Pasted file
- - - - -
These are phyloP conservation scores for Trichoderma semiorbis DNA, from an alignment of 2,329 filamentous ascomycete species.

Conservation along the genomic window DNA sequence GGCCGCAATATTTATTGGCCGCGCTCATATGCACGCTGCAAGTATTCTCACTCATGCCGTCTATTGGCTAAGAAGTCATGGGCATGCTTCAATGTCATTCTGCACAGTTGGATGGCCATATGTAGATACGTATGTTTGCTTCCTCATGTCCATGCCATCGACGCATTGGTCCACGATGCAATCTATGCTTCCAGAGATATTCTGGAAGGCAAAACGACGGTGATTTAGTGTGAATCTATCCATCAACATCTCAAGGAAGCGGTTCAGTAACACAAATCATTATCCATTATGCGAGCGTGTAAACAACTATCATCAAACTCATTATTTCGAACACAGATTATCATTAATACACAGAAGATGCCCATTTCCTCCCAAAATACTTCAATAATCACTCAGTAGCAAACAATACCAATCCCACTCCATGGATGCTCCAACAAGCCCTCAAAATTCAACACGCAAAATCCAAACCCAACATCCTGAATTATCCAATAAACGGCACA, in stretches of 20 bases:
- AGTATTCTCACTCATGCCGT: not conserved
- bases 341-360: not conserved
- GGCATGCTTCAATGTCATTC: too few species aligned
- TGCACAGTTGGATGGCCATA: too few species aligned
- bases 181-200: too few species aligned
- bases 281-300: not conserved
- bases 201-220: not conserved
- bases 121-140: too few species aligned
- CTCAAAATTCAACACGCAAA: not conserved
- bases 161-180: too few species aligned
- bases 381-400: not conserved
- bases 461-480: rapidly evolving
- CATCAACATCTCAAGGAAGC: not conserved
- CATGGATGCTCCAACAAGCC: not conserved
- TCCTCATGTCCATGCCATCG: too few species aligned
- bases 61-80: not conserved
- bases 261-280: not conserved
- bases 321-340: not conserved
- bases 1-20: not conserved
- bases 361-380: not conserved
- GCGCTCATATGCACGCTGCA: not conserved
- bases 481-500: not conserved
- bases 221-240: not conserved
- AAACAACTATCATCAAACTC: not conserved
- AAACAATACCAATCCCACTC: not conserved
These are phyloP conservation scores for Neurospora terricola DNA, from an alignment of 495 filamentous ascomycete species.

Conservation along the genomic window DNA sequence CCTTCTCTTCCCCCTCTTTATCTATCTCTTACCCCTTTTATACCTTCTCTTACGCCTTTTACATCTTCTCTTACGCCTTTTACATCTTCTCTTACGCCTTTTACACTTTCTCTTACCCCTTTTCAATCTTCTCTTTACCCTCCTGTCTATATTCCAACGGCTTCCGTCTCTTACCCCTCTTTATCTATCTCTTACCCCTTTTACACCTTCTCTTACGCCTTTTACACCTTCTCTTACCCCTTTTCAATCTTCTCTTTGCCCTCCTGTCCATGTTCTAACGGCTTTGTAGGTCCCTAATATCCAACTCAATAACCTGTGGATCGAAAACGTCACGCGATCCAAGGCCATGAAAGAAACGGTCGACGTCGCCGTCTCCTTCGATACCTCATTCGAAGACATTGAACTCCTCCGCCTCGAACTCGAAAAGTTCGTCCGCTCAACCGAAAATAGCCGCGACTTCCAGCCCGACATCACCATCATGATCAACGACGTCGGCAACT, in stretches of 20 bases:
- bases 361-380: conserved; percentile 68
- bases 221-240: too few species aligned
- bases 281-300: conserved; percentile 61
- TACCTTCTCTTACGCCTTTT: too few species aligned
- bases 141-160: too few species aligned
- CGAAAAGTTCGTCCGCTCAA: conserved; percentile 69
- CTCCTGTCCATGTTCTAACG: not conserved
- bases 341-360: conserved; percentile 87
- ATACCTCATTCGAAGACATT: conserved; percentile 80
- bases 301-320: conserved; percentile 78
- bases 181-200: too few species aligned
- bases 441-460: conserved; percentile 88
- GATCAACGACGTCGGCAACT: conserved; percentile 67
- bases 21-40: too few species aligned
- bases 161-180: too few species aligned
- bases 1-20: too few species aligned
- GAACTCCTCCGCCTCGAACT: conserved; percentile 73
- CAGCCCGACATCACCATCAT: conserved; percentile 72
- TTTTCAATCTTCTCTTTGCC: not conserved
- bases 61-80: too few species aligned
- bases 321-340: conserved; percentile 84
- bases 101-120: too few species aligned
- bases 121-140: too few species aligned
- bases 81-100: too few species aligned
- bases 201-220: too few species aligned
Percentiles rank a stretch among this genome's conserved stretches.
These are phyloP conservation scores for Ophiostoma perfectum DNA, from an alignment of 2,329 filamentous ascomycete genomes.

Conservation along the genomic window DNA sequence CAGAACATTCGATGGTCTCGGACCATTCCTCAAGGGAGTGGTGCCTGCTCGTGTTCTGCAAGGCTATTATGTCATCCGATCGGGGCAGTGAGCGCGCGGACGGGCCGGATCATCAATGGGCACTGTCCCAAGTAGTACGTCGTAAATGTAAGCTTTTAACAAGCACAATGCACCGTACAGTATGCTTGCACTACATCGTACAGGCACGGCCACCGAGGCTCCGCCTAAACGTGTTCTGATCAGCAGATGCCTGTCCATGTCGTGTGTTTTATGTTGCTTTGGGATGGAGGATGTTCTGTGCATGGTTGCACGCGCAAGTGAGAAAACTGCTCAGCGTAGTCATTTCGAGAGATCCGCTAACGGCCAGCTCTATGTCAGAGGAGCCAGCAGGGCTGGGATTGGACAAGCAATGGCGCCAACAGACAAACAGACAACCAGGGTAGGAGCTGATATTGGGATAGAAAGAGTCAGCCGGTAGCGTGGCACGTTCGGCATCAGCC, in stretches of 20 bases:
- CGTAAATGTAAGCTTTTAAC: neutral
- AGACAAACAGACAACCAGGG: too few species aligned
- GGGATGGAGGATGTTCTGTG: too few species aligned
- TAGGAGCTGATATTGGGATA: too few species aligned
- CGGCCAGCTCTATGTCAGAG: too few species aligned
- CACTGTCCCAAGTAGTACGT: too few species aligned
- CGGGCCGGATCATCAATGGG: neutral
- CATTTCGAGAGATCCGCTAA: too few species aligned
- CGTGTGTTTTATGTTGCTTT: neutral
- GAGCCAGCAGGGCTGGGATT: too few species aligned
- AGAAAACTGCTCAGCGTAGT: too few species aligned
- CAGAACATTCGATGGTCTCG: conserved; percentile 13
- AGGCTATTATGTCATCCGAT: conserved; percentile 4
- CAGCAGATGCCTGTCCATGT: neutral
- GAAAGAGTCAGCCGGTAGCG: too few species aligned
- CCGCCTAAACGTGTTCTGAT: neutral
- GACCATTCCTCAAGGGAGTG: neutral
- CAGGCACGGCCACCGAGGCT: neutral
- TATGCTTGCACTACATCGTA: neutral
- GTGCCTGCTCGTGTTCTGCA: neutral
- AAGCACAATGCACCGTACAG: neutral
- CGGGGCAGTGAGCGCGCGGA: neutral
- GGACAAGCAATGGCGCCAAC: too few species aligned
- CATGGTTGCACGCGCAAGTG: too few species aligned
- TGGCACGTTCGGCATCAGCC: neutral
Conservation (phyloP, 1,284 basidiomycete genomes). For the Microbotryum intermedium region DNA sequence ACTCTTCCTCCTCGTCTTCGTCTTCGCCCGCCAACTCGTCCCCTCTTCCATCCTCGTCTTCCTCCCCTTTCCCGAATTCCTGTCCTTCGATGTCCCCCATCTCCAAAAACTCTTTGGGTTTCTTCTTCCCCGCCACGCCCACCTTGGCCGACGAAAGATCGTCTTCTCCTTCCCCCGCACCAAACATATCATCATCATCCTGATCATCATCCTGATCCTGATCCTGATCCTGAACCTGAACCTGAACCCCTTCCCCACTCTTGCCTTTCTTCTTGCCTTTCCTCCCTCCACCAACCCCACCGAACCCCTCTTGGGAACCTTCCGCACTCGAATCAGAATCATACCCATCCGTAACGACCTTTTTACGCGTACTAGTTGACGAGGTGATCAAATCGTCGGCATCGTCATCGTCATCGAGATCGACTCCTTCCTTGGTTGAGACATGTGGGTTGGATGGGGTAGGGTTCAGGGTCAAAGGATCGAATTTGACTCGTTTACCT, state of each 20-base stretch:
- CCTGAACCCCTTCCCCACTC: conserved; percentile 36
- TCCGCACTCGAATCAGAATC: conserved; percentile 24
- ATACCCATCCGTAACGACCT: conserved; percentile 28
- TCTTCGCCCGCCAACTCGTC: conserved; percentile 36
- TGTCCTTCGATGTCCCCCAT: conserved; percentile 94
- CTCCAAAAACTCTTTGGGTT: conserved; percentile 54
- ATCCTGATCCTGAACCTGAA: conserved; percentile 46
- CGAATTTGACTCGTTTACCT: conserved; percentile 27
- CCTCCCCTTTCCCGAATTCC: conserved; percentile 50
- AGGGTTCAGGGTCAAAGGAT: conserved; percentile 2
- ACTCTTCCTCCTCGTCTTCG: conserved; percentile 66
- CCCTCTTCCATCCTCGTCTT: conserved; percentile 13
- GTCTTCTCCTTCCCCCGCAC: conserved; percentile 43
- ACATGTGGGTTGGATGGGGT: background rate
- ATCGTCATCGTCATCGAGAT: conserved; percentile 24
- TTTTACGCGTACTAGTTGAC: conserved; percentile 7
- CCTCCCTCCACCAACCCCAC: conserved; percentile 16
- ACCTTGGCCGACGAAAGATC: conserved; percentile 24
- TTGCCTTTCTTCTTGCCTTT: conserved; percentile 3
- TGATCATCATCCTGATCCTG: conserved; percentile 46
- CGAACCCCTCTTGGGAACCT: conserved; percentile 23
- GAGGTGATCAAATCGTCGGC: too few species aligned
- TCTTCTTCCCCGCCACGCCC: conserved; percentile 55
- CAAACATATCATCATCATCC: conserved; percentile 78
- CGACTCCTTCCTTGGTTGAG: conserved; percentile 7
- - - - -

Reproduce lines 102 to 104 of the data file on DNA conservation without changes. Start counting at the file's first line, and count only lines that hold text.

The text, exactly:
- TTGCCTTTCTTCTTGCCTTT: conserved; percentile 3
- TGATCATCATCCTGATCCTG: conserved; percentile 46
- CGAACCCCTCTTGGGAACCT: conserved; percentile 23